Play the political game

It's politics as usual, but computerized, in a new game that simulates a real presidential campaign.

May 06, 2004|By Janice Park | Janice Park,SPECIAL TO THE SUN

People who eat, breathe and live politics can run a political campaign in the free world the way they always wanted to - a computerized version, at least - thanks to Stardock Entertainment.

The Political Machine is a strategy game that forces players to make the calls that they believe will put their candidate into the White House as players become campaign managers for their favorite horse in the U.S. presidential race.

A nightmare for those wracked by indecision and a challenge for people who would love to take a crack at engineering a bid for the Oval Office, The Political Machine makes PC players decide what sorts of advertising to get out about the candidate and his opponents, what the campaign speeches should say to specific constituencies, and whether a candidate should show up on a cable television pundit's show.

You can even get the candidate help from a celebrity friend, just as real candidates often do.

Next month, The Political Machine will retail for $29.95 at stores. Gamers also will be able to order it from www.politicalmachine.com, where beta versions of the game can be downloaded and played now.

The game's interface is relatively easy to understand as you navigate through red, white and blue screens by clicking on text icons for setting up the campaign.

Caricatures of possible nominees George W. Bush and John Kerry, along with a fun mix of donkey and flag graphics, help transport the player to an atmosphere reminiscent of a Saturday morning cartoon.

A player starts the game by picking his candidate from different animated versions of past and present politicians and fashioning that candidate to his liking. A gamer can play Frankenstein by altering the different facets of a candidate.

Each player is assigned a limited number of points that can be used to accrue the attributes available. Each category has a point value of one to 10 - with 10 being the best.

If the player thinks looking good will be his candidate's ticket to the Oval Office, he can use 10 points to get the full "look effect." After a player has created his personalized political dream, he can then determine the status of the world at large. He can create a country struggling through an economic recession or enjoying global peace.

Most of the game's complexity comes in forming a strategy that will last throughout the campaign season without the candidate stumbling. For example, a player can hire a public relations consultant for his campaign team, but the player must know how to use his talents. The game is set up to reflect that key states must be won, and players must determine how to win those states.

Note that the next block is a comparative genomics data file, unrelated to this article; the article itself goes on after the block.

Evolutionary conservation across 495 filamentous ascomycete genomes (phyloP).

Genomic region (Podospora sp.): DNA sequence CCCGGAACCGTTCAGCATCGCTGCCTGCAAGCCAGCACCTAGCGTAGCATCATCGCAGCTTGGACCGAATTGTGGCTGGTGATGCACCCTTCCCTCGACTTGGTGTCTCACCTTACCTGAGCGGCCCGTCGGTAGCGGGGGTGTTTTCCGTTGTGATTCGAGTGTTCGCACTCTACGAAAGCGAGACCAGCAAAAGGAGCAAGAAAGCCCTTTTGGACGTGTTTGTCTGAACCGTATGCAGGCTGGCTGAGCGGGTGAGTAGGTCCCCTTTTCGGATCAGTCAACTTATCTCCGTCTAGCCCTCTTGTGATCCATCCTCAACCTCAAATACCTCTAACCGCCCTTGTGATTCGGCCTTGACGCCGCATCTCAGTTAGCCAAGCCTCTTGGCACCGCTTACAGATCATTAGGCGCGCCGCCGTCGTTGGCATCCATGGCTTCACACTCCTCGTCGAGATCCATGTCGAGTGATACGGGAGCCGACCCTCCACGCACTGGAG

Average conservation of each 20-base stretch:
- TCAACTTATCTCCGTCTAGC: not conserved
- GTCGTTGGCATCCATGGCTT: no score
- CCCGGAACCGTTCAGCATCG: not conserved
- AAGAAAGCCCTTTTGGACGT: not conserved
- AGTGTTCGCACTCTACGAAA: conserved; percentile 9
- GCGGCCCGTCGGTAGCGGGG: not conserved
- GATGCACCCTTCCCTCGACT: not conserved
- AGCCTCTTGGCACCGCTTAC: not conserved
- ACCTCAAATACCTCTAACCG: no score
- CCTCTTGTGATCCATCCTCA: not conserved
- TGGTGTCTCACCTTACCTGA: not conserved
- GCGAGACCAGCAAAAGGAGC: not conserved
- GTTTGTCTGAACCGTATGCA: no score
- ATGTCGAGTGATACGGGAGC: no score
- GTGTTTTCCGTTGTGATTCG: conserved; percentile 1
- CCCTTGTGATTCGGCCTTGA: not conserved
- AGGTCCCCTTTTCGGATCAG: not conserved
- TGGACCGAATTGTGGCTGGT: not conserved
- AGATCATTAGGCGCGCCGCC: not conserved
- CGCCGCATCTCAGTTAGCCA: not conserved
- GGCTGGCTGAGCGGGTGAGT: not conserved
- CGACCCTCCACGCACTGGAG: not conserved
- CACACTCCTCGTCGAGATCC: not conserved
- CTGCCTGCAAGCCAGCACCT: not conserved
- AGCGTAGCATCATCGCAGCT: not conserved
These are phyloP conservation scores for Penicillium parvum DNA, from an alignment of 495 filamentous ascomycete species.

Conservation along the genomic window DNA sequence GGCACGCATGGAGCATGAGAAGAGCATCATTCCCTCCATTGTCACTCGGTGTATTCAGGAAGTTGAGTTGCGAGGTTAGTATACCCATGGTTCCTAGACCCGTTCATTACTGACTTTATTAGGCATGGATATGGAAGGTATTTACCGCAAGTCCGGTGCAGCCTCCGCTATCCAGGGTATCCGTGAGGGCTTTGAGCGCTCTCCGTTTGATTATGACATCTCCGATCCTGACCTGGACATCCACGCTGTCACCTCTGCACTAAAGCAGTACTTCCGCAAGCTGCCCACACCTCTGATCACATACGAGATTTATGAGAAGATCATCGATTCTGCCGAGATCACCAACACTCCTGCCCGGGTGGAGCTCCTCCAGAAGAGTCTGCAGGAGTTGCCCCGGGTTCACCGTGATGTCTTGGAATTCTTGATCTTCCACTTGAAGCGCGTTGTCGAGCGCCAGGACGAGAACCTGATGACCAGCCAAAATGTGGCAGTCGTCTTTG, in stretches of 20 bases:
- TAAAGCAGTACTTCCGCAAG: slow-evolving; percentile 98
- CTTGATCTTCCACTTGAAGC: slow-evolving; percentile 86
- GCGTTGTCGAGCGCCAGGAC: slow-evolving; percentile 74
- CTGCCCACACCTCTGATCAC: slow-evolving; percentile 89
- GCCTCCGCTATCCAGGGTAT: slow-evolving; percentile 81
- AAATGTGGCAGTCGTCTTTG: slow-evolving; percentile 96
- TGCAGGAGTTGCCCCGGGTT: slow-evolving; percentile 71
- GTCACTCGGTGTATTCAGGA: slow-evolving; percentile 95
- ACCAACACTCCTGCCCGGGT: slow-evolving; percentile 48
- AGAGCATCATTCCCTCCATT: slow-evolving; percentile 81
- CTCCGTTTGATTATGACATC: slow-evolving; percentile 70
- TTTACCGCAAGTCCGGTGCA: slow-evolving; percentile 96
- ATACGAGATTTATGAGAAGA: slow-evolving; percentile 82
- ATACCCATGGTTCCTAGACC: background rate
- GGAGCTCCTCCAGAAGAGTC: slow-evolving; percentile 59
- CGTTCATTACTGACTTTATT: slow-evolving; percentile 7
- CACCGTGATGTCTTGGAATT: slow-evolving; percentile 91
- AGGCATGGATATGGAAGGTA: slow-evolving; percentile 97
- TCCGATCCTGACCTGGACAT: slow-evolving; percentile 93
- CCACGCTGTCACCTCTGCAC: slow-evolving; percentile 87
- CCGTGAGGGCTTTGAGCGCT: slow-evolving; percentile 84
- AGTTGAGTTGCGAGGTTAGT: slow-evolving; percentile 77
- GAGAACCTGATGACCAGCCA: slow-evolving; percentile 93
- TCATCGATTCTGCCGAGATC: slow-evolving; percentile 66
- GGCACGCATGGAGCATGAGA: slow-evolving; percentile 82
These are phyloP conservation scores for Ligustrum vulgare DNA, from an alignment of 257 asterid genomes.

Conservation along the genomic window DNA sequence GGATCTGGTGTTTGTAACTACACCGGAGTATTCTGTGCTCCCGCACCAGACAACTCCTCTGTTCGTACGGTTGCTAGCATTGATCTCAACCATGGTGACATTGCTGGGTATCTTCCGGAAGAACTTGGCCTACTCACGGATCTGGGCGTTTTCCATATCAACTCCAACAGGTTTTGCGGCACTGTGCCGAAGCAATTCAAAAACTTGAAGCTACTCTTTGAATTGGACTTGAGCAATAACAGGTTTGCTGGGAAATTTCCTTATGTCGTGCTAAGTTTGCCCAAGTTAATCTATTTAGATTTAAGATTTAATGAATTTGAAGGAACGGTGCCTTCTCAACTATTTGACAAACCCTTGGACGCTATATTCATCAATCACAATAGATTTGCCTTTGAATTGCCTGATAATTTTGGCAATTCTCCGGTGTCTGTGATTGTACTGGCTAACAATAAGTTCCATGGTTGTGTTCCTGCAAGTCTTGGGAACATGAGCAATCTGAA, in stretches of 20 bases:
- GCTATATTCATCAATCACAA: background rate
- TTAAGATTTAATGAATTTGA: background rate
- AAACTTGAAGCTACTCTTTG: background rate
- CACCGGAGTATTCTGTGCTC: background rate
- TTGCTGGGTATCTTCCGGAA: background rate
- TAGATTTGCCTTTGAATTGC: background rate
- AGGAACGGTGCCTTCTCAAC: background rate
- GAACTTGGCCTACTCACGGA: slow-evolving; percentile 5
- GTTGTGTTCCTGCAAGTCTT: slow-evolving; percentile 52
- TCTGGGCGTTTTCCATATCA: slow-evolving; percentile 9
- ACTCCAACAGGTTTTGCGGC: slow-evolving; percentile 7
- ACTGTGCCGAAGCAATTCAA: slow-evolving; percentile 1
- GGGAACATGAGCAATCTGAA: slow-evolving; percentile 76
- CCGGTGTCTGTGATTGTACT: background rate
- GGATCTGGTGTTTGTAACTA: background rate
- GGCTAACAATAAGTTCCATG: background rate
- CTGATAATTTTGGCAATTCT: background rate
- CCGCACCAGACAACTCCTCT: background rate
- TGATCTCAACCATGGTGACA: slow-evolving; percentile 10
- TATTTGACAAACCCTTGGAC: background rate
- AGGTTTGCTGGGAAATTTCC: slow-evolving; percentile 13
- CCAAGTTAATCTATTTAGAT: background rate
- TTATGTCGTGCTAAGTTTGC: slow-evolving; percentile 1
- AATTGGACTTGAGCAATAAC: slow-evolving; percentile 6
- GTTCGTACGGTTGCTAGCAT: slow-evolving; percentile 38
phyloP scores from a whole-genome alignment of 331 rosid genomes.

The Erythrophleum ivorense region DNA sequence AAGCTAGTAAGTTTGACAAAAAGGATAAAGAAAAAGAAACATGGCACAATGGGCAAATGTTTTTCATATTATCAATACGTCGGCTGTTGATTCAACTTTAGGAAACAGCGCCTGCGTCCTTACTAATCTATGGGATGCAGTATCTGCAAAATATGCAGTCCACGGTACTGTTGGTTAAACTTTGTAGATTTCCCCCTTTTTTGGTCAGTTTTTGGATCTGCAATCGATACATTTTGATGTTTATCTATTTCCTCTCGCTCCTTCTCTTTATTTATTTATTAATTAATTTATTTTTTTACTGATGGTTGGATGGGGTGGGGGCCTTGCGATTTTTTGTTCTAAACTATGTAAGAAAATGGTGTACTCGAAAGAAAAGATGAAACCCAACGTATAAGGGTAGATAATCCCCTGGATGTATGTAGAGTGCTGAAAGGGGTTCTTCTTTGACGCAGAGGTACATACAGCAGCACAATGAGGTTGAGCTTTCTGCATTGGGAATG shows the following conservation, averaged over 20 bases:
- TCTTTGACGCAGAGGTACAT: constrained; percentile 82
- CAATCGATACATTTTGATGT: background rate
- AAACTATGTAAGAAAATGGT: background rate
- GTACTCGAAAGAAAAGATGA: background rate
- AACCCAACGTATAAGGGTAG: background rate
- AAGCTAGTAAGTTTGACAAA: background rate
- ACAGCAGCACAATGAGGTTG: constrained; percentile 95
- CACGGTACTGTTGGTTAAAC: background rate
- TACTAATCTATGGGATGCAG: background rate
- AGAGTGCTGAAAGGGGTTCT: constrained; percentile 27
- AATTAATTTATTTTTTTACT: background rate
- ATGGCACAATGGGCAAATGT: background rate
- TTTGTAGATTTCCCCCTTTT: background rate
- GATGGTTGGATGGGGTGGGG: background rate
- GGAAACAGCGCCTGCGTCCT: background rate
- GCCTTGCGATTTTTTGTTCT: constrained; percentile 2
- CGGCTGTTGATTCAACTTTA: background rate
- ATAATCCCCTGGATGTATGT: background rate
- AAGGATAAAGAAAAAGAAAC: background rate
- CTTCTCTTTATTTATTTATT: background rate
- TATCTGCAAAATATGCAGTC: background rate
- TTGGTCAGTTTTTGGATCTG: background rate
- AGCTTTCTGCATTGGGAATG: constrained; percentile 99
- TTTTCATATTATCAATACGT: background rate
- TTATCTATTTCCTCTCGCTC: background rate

Strategy is what separates political junkies from Average Joes. A player with run-of-the-mill political knowledge might find himself hitting his head in frustration because he does not know which issues have been identified in the news as most important to various states. For example, the outsourcing of jobs is a major issue in a state such as Pennsylvania, and reforming Social Security is a key topic among the many retirees in Florida.

Stardock officials say they took great pains to match the game to real life. All of the game's statistics, issues and demographics are based on reality.

Game developer Brad Wardell says that the game arrives at an opportune time. "Right now Americans are split 50-50 between Bush and Kerry," Wardell said. "A game like this can only be made when the country is like this. We wouldn't have been able to make this game in '96."

Wardell says the presidential campaign and the game's strategy have much in common. The game shows why politicians do not take a stand on controversial issues, how money comes into play and why fund raising is so crucial.

Thanks to the addition of the ersatz television pundits, the game's serious edge is blunted. A player can place his candidate on shows such as "The O'Maley Factor," "HardHitter," "Barry King" and others.

Besides showing the media's immense impact on a campaign, this part of the game lets players add splashes of personality to their computer-generated candidates through their answers to the pundits' questions. A vast array of answers range from the traditional to the absurd.

For example, when asked what the candidate might do to prevent the bankruptcy of the Social Security system, an option among the answers is to kill off elderly citizens.

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